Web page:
The other two long NA trails are the Continental Divide Trail and the Trans Canada Trail. A pair of the most epic "through-hikers" are Jenny and Ray Jardine, who have bagged the PCT, the CDT and the AT (twice) at an average pace of 40 miles/day.
posted by bonehead at 10:21 AM on October 8, 2002

Hey, if a blind man could do it, so can you.

Hey, if a one legged man can run across canada, so can YOU!

Do you have any idea what is involved in thru-hiking the AT? I've spent countless hours hiking the AT in the mountains of Maine and New Hampshire and I have passed many a dehydrated or injured idiot who obviously figured if a blind man or a wimp like me can climb mountains, so can they.

Bill Irwin was able to do it because he planned it well, he was strong, courageous, he had a support system, and the will to finish. Not because it was so easy a blind man can do it.

Sorry to come off as bitter and elitist but as a trip leader for the AMC I'm tired of hearing stories of people almost killing themselves and putting the lives of rescuers in danger because they don't fully realize what they're getting themselves into.
posted by bondcliff at 10:21 AM on October 8, 2002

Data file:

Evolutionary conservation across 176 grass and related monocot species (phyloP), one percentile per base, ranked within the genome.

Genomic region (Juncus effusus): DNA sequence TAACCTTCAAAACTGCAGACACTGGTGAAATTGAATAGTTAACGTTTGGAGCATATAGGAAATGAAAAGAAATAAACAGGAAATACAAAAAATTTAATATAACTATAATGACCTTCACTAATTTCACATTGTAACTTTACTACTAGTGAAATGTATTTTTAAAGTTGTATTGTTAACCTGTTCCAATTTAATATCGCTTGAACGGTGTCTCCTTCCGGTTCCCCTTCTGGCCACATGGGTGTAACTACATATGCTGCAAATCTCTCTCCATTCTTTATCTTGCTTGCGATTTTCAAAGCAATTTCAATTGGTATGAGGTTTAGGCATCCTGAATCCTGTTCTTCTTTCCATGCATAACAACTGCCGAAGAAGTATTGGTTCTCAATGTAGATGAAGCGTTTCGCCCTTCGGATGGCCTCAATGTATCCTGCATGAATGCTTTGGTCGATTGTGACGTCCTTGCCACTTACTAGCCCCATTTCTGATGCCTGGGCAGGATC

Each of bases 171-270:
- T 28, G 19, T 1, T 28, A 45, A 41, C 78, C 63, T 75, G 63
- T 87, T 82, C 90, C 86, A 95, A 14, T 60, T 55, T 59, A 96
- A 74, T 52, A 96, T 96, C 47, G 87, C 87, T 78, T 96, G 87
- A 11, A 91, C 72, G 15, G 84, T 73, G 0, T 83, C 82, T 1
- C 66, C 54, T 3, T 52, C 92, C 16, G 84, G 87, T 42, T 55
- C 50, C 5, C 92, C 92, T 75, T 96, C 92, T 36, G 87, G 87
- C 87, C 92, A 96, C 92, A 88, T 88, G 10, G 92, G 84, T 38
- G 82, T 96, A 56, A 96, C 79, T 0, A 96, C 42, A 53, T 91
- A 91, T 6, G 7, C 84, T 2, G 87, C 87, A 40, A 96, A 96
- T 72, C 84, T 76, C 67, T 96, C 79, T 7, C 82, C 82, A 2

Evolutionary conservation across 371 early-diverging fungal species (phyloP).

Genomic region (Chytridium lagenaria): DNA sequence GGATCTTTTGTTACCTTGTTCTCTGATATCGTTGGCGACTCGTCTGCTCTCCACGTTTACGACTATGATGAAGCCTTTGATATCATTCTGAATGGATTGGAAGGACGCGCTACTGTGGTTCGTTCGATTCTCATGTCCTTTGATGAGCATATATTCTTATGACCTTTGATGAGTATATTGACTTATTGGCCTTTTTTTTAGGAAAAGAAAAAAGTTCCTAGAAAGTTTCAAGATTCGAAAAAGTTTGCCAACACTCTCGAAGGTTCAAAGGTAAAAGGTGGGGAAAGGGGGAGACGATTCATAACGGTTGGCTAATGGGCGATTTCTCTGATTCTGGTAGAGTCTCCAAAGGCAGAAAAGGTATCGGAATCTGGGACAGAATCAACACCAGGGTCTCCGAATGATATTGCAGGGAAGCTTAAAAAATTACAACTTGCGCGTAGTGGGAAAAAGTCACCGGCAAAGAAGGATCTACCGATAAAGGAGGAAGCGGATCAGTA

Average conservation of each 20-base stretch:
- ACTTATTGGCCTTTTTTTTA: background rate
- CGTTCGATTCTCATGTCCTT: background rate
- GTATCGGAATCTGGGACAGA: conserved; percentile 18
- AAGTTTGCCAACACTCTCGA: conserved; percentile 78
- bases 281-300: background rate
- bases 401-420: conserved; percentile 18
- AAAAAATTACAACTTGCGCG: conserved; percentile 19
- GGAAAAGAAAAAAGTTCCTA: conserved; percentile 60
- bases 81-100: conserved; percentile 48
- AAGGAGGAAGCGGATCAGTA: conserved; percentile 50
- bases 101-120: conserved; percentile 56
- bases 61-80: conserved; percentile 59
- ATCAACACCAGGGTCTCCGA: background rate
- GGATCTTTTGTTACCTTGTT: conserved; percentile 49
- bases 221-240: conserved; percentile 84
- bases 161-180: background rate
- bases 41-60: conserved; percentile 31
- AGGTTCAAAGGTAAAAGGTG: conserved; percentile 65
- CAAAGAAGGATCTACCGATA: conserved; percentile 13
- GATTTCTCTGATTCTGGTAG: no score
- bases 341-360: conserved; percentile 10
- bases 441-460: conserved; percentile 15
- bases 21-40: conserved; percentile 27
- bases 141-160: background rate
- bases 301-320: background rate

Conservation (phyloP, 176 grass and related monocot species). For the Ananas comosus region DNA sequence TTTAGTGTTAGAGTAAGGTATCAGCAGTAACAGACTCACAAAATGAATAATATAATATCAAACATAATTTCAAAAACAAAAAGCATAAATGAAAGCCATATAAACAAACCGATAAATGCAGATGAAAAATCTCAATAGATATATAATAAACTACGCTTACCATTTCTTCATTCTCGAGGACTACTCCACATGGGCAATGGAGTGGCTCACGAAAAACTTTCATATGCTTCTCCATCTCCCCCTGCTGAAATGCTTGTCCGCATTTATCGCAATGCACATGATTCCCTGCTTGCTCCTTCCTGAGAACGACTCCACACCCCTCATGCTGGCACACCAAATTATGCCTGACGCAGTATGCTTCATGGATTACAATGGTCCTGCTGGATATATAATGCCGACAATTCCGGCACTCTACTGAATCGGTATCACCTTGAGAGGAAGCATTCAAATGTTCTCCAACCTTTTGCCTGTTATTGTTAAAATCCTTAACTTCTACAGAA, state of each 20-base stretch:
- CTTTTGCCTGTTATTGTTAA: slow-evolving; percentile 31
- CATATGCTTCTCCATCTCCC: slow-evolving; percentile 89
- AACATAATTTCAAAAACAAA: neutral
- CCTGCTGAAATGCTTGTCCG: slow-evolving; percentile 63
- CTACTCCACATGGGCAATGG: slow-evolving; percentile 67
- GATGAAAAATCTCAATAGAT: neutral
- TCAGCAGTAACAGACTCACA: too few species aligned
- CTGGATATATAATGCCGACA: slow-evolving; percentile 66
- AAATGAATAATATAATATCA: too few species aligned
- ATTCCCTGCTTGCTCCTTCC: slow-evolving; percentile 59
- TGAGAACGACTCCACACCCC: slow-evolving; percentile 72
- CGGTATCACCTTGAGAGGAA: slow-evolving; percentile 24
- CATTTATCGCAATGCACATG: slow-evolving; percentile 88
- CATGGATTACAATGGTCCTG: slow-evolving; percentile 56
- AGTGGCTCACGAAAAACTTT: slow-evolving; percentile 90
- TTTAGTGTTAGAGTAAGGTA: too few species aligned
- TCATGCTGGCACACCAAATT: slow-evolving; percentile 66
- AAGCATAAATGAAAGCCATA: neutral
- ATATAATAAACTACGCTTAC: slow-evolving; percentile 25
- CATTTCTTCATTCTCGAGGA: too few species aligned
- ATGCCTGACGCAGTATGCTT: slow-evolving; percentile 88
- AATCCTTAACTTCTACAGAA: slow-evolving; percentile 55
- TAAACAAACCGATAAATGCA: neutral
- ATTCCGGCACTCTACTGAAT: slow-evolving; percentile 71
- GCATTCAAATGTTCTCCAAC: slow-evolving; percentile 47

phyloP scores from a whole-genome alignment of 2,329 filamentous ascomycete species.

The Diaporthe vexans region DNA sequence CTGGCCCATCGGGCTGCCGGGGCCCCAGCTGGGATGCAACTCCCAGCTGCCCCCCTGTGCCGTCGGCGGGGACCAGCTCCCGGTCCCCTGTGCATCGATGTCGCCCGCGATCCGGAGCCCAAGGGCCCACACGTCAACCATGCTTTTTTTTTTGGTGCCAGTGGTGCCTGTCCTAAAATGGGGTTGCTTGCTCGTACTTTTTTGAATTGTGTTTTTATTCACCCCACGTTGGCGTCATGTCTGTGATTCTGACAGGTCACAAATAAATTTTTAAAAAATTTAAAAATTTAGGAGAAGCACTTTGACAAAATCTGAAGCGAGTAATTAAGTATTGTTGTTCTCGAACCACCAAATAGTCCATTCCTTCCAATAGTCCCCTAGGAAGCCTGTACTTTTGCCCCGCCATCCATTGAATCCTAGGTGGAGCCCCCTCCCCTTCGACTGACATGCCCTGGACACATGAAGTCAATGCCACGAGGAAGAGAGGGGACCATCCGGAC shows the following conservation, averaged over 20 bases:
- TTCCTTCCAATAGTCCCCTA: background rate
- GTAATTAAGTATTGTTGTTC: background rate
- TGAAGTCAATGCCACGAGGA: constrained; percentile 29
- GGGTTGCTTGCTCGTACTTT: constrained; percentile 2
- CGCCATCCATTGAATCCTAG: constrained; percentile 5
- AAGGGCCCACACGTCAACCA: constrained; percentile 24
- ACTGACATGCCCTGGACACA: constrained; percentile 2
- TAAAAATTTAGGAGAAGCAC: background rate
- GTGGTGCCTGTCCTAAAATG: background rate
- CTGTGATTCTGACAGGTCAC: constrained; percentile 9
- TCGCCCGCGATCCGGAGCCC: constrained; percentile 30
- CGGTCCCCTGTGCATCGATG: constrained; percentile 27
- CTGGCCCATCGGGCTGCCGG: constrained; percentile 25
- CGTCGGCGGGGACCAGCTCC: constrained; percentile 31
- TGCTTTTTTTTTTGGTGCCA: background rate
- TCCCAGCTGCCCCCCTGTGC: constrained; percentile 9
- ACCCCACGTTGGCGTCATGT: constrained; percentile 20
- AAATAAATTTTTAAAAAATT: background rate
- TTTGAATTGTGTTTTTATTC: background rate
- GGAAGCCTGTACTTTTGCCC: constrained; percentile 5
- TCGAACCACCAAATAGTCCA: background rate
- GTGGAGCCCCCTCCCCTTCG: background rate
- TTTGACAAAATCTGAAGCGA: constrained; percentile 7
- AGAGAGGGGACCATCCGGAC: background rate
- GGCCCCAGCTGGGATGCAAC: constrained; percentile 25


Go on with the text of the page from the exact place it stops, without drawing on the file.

Inspiring link. I drove along the trail a bit this summer and I've been considering returning on foot for a while now. If hadn't ever seen Deliverance, I might have already made plans. tr33hggr's experience isn't too encouraging either.
posted by SimStupid at 10:22 AM on October 8, 2002

SimStupid - don't let my experience throw you off. It was well worth it, and that one little incident was a result of my stupidity. I have the best memories from my time on that trail. And, in retrospect, that one was quite funny.
posted by tr33hggr at 10:42 AM on October 8, 2002

Bondcliff - I must say your link produced peals of wholly inappropriate laughter after the MASH theme song autoplayed over the list of people who died on Mount Washington.
posted by PrinceValium at 10:45 AM on October 8, 2002